verdict Wednesday for the former directors and executives of Wendel

Did they knowingly participate in an ultra-sophisticated financial scheme to deceive the tax authorities with colossal sums? The Paris court on Wednesday will rule on Wendel’s former leaders, including former Medef president Ernest-Antoine Seillière.

Fifteen years after the events, the justice system is ruling on a profit-sharing program called Solfur, which in 2007 allowed fourteen managers and executives to achieve a total net profit of 315 million euros, untaxed.

The National Financial Prosecutor (PNF) has demanded four years in prison, including two years, against 84-year-old Baron Seillière, heir to the Wendel dynasty and chairman of the board of trustees at the time.

The man who headed the Medef from 1997 to 2005, saying he was “outraged” to appear in court, defended himself vigorously, as did all the defendants, for fraudulently taking about 30% tax on his share. in Solfur had wanted to evade – 79 million euros.

The prosecution demanded five years in prison, including three hefty sentences – a non-adjustable sentence – for former chairman of the board, Jean-Bernard Lafonta, 60, who has since co-founded the HLD fund.

Sentences of up to two years were sought against 11 senior executives and a former tax lawyer who were charged with complicity, with all fined €37,500 and disqualified from working.

The January-February trial, with technical or even Byzantine debates, plunged the court back into another era, before the 2008 financial crisis.

“Artificial Editing”

In the early 2000s, Wendel, a steel company founded in 1704 in Lorraine that had become an investment company, experienced a change in strategy with the arrival of a young boss, Jean-Bernard Lafonta, who multiplied the number of debt buyouts.

Executives, finance director, investment manager or communications director invested in Solfur in 2004 and, in parallel with a reorganization of the group three years later, became owners of 4.6% of Wendel, whose share price soared – making a profit of almost 200% .

Through a succession of skillful operations, most then benefit from a “tax suspension”, a device created to promote economic activity, allowing the tax on these capital gains to be deferred.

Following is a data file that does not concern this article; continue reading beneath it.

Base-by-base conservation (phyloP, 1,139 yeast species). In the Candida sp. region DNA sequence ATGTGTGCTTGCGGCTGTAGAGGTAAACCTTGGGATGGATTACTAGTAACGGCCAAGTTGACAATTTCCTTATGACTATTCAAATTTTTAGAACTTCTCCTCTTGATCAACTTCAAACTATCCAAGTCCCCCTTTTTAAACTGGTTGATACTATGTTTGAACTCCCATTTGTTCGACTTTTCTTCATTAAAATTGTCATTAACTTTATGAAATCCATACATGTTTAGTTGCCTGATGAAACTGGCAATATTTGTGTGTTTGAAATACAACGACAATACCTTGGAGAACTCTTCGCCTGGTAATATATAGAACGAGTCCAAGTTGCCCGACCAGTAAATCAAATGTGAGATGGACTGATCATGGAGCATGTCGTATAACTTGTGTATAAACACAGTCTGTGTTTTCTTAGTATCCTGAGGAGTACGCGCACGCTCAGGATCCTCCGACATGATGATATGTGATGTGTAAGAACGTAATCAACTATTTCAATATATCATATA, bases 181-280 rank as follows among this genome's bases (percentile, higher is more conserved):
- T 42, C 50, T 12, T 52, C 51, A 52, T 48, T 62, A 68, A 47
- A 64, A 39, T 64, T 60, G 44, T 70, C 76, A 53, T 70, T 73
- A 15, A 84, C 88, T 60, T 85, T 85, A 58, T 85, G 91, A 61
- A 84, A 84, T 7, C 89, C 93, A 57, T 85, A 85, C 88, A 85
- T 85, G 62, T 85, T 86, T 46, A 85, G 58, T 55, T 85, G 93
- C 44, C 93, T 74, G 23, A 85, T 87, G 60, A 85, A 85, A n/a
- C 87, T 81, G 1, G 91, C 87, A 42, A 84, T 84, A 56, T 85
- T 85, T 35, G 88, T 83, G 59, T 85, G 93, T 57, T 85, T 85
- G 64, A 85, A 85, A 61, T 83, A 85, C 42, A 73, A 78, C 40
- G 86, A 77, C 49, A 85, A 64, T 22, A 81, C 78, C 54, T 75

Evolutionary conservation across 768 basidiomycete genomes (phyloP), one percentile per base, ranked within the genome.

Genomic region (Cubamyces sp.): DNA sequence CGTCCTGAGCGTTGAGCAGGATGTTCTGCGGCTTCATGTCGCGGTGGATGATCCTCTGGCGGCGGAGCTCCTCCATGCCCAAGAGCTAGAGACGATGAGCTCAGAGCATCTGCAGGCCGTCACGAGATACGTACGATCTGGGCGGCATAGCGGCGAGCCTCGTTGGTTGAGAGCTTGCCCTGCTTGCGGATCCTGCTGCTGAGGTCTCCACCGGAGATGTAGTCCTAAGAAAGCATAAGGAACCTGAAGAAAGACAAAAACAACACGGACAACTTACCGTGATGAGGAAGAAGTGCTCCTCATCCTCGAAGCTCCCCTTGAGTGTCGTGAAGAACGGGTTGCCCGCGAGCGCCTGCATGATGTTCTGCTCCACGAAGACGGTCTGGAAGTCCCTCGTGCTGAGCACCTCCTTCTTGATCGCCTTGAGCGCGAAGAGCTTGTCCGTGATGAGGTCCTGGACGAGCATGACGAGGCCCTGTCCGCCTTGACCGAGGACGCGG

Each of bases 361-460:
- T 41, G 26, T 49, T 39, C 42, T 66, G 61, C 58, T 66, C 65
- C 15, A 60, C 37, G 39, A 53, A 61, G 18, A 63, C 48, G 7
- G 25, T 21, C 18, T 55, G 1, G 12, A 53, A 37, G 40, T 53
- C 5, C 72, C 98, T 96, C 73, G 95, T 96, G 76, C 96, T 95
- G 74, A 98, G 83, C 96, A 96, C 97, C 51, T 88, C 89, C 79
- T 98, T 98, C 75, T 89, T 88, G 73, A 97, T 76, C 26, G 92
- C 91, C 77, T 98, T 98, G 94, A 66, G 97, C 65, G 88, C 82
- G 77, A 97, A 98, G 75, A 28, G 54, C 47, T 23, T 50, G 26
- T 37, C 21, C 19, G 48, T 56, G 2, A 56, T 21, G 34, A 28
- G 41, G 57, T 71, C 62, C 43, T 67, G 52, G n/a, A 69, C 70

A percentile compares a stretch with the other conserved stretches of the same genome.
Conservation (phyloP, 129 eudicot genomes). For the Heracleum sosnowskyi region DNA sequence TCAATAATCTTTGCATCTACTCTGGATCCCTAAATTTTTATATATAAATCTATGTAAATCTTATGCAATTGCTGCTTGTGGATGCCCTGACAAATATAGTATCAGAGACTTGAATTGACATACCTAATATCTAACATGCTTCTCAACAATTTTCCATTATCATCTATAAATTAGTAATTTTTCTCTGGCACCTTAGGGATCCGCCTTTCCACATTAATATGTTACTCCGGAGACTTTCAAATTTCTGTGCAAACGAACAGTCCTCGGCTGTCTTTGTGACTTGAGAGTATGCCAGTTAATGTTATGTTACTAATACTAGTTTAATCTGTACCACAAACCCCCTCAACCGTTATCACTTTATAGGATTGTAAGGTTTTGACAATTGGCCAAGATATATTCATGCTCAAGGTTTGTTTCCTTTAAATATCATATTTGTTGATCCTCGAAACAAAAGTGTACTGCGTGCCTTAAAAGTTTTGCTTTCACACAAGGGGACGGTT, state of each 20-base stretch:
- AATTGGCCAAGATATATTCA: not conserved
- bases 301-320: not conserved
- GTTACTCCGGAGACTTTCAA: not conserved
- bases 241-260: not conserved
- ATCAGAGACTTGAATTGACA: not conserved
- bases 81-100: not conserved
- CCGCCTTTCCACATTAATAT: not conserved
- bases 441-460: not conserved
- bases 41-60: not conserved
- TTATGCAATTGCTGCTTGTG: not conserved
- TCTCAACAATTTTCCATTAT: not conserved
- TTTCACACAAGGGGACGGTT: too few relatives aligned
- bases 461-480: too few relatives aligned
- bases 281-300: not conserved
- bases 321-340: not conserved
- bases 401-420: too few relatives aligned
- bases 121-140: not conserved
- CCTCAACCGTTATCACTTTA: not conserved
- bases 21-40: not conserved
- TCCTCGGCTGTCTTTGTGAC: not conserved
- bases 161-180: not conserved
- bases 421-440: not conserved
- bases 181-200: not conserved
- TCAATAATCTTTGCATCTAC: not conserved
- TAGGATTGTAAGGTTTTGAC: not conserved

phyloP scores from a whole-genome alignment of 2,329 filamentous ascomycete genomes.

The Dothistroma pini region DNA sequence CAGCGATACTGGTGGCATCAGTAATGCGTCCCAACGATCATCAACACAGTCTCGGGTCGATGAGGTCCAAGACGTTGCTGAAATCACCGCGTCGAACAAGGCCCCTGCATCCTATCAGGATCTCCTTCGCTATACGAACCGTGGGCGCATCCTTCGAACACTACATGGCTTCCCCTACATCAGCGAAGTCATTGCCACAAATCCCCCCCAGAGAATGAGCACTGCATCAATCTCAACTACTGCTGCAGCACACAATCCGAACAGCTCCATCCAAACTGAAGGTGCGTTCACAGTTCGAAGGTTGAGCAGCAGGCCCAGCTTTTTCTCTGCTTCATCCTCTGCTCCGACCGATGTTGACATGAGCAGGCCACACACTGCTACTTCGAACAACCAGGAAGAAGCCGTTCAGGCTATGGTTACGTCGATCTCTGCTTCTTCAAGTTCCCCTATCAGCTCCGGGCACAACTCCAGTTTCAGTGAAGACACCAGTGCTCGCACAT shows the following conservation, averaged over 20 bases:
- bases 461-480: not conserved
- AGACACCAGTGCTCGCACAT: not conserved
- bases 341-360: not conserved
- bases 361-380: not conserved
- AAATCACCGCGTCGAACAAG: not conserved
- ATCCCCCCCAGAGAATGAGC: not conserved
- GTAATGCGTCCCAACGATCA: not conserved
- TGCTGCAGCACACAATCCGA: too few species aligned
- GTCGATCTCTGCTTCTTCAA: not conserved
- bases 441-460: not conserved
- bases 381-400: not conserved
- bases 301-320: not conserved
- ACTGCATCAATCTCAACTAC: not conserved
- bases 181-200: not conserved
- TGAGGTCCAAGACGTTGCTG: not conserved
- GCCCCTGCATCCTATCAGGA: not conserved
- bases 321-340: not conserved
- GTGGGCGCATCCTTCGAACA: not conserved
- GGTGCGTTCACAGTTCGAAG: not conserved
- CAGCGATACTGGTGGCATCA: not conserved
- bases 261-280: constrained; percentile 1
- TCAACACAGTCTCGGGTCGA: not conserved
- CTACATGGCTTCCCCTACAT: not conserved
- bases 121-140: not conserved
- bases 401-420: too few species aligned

Solfur had become disastrous for many executives, especially after the subprime crisis, and soon sparked the revolt of an administrator, cousin of Ernest-Antoine Seillière, and legal proceedings in shambles.


Then, in December 2010, executives were notified of a grueling 240 million recovery. For the Tax Authorities, which will take legal action in 2012, this is an “abuse of rights”: the misuse of a legal means.

It is “one of the most significant tax frauds (ever) prosecuted by a criminal court,” according to the PNF, which described an “artificial meeting”, deliberately “complicated”, with an “exclusive tax purpose”.

Through other mechanisms, mentioned in the email exchange, this tax deferral could also have become permanent, the PNF argued.

One of the problems in the case is to establish whether or not the suspects intend to commit fraud: highly qualified, they are not “Madame et Messieurs Jourdain” who would commit tax evasion “without realizing it”, ironically became the accusation brushed aside.

In good faith

On the contrary, defendants alleged in good faith that they believed they could benefit from this tax regime given the jurisprudence of the time, supported by the expertise of the renowned law firm Debevoise & Plimpton.

Solfur’s main beneficiary with EUR 116 million, Jean-Bernard Lafonta is also being tried for complicity in the fraud of his co-defendants, on suspicion of “supervising” the meeting and “forcing the hand” of certain executives.

“Absurd”, the bar assured the person who resigned from Wendel in 2009 following this affair and the controversial turnout in the capital Saint-Gobain.

After years of litigation, nearly all of the defendants entered into a transaction with the tax authorities, some of which were reimbursed millions of euros based on the first correction.

JP Morgan bank, which had provided large loans to executives under Solfur, was also fired for complicity in tax evasion. She agreed in September to pay a fine of 25 million euros through a court settlement to close the proceedings.

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